Mid-County Fire Protection District Chief Scott Frandsen says that this year may be tough on fire departments, as they have already seen their share of firework related fires and incidents.

Many reports indicate that this fourth of July will see many more fireworks lit in a home environment instead of a local show. With COVID cases rising once more and many fireworks shows being cancelled, it’s not hard to see why.

Mid-County Fire Protection District Chief Scott Frandsen says that this year may be tough on fire departments, as they have already seen their share of firework related fires and incidents.

One of the core issues heading into the July 4th weekend is the lack of rain received in the lake area. Dry grass and fields are a major contributor to firework related fires and without proper care of use, Frandsen worries that this could be a dangerous weekend for firework displays.

In order to best prepare, Frandsen laid out a number of recommendations for any resident hoping to light a few firecrackers of their own this weekend. First and foremost, know your local laws. Not all lake towns allow for fireworks usage in city limits such as Camdenton, though Camden County as a whole allows it.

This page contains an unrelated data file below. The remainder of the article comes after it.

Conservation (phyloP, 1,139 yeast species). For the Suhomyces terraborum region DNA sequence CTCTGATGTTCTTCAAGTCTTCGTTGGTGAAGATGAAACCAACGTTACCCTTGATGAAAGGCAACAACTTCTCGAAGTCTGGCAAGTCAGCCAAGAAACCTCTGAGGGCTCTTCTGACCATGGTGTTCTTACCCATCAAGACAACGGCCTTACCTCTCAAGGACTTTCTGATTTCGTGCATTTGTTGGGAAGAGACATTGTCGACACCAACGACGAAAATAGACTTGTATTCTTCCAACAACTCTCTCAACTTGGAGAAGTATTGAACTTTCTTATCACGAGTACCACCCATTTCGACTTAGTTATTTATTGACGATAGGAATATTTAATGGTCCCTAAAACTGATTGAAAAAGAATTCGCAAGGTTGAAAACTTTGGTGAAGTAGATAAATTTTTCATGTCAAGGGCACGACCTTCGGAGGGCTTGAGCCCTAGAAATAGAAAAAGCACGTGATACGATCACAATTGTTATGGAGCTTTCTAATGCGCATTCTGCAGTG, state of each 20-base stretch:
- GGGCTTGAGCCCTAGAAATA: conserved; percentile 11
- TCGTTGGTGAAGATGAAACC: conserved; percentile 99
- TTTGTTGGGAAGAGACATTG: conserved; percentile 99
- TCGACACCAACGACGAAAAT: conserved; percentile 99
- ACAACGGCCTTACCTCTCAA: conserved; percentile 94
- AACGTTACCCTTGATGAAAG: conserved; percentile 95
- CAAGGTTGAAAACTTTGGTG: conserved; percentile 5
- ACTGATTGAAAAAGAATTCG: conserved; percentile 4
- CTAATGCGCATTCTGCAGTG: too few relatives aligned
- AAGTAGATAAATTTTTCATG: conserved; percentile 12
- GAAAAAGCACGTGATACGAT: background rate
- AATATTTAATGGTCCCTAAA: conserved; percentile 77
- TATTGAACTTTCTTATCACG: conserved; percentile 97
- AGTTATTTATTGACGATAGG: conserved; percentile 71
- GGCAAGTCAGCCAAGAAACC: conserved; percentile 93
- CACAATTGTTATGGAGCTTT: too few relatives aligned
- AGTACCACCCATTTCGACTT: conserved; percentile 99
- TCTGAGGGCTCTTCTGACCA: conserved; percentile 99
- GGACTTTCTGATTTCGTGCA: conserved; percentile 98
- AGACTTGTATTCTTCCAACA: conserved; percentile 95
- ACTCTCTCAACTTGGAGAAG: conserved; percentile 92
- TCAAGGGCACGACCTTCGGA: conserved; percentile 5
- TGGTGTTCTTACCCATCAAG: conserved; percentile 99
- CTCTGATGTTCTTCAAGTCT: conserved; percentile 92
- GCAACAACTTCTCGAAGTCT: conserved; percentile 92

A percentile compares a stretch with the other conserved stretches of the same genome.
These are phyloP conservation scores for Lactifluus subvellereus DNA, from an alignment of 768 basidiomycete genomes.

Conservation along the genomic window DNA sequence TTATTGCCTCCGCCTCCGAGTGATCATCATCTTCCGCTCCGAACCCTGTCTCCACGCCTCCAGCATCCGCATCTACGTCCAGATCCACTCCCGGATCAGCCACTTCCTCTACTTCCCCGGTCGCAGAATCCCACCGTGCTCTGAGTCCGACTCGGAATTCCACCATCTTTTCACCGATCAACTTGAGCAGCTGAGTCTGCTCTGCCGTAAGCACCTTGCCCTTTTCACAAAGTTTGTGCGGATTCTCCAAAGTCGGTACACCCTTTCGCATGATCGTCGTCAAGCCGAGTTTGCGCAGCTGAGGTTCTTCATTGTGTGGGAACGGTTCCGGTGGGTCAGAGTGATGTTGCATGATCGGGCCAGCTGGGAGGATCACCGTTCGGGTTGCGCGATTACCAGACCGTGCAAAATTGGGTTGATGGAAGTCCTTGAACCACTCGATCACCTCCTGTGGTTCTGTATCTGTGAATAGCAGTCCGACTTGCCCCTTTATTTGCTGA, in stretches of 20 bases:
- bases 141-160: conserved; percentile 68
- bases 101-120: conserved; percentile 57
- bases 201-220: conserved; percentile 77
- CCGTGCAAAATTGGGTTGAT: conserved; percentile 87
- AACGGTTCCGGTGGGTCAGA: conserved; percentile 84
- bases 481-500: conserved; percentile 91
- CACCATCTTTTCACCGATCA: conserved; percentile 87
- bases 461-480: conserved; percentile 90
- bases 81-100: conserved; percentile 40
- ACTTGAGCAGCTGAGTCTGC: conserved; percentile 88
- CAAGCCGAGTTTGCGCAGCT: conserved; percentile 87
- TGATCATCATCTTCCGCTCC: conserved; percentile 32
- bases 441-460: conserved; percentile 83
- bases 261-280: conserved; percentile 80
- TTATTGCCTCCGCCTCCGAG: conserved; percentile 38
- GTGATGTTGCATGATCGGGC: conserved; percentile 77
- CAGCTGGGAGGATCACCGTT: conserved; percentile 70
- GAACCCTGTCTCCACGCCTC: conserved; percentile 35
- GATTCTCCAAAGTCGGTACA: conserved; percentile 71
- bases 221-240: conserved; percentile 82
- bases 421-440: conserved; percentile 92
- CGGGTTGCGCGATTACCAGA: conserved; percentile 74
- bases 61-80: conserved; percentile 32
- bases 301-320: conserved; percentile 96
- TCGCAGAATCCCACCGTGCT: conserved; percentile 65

Frandsen says that the easiest way to make sure fireworks are being lit safely is to keep a single adult in charge of lighting and make sure all participants are a safe distance away. Read manufacturing instructions on the product and have a bucket of water ready in case of an emergency. If a firework misfires, leave it be. Do not attempt to relight the fuse.

Quality control on many fireworks are not up to the standards that Ferandsen says many fire stations would like to see. Be careful using any brand. Finally, remember that not only your pets, but also surrounding neighbor pets have a hard time with fireworks explosions. Be mindful of this and move fireworks away from heavily residential areas.

Frandsen hopes that, even with dry conditions and more fireworks being shot off at home, that this can be a safe and enjoyable weekend for all.

“There are tens of thousands of injuries a year. We see more than our share of injuries in our area,” Frandsen said. “We hope folks take care and be safe.”